The Intimacy of Nature

Hopi blue corn. Photo by Andrea Dunlap. Photo used with Attribution-Non-Commercial 2.0 Generic Creative Commons License

“The natural context of land, in a sense, encloses us, so that we are close to each other. Next to one another, physical land becomes as familiar to us as a relative. Skin to sand and stone. Skin to water, whether river, spring, rain, ocean. And grass and flowers to skin. Tumbleweeds, cactus, yucca to skin. Different looking, of course, from each other, but close in partnerships, relationships, and collaboration within desert and plateau land. Relationships are acts of nature, like ideas in motion in the plant world, and in the human community.”

            –Simon Ortiz (Acoma), 2018

Throughout his essay, “Indigenous Sustainability,”  Simon Ortiz (2018) utilizes beautiful language to describe the nature of relationship in the natural world. He manages to illicit feelings of yearning and belonging, and wonderfully illustrates the intimacy of relatedness between not just all beings on the planet, but between those beings and the land itself, which he explains is the “container or context of all” that exists, with nothing being excluded.

The lie of Western civilization is that all beings are separated – from one another, from other life forms (into neat, describable hierarchical categories), and most importantly, from God, who rules from above but can never be fully known. One of the elements of biology and chemistry which I am fascinated by is the way in which all life fundamentally operates in ways that are not only connected, but intimately so. Proteins and enzymes know each other by touch, finding one another through embrace. Molecules form exciting bonds of electrons, sharing the very fundamental aspect that qualify them as existing, not just in proximity, but as a matter of complete (albeit temporary) interconnection. Everything that exists is built upon these principles of touch, of connection, of sharing. While Western science likes to envision the universe as a sterile ordered thing to be understood within narrow parameters, Ortiz reminds us that life is much more complex and messy. “Western hard science, we’re told, has nothing to do with ordinary human whim or wile or superstition or passion that causes us to weep or love endlessly or even fruitlessly.” He explains how language is fundamental to expressing the relationship Indigenous people have with the land, such as how “intense awareness of corn growing is expressed by the Hopi, for example, by songs sowers sing; the belief is that young cornstalks respond to the songs by growing.”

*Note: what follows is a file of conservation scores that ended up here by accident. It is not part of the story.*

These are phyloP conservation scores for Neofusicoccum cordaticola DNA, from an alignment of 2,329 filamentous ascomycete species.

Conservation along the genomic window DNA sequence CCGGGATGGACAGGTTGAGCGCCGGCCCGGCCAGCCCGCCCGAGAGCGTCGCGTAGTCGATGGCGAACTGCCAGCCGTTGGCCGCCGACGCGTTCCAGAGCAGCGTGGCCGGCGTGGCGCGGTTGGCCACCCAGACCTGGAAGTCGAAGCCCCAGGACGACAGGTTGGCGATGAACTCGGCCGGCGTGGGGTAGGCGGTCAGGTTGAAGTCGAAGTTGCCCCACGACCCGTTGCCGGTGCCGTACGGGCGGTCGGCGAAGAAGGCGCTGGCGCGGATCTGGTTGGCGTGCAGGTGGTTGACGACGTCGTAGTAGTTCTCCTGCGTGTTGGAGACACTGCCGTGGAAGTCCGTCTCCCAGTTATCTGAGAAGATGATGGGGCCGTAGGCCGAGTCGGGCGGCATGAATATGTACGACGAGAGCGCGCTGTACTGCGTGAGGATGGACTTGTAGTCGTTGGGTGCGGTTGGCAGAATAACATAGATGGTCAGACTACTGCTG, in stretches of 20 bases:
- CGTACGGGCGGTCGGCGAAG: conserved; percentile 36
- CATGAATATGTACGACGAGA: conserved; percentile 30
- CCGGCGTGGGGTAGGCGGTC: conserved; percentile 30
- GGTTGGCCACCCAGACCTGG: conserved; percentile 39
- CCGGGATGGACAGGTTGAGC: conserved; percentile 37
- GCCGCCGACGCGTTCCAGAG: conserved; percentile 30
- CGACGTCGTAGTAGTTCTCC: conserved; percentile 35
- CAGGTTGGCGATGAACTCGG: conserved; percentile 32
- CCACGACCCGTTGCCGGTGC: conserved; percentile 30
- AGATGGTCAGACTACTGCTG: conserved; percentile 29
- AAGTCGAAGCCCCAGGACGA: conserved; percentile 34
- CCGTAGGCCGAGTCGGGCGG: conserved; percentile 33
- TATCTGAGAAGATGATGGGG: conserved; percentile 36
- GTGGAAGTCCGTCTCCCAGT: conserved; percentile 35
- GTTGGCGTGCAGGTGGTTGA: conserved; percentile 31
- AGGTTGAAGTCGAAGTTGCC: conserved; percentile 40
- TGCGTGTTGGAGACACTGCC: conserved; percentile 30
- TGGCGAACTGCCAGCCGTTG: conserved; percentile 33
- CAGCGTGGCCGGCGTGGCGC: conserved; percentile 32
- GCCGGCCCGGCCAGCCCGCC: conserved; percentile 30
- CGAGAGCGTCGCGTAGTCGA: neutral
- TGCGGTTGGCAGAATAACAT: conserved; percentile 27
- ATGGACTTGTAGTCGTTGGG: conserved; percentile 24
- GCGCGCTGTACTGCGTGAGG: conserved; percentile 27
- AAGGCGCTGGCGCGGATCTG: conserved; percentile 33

I planted my first garden at age 12, spurred by the example of my grandmother and my curiosity about plants. The plants have taught me how to care for them, and I am merely a humble student, as a whole lifetime would be insufficient for learning all there is to know about even a few plants. I have, however, always sung to the plants in my home and garden, especially when planting seedlings who are busily growing into their form. It’s not that any person has told me to do so – in fact, I have felt self-conscious of this lest I be judged. Perhaps the plants themselves have told me; “grass and flowers to skin.”

Mickki Garrity (Bodewadmi) is an enrolled in the Citizen Potawatomi Nation, a Cobell Scholar, a Doris Duke Conservation Scholar, and is pursuing a BS in Native environmental science at Northwest Indian College.


Ortiz, S. (2018). Indigenous Sustainability: Language, Community, Wholeness, and Solidarity. In M. Nelson & D. Shilling (Eds.), Traditional Ecological Knowledge: Learning from Indigenous Practices for Environmental Sustainability (pp. 85-94 ). Cambridge: Cambridge University Press. DOI: 10.1017/ 9781108552998

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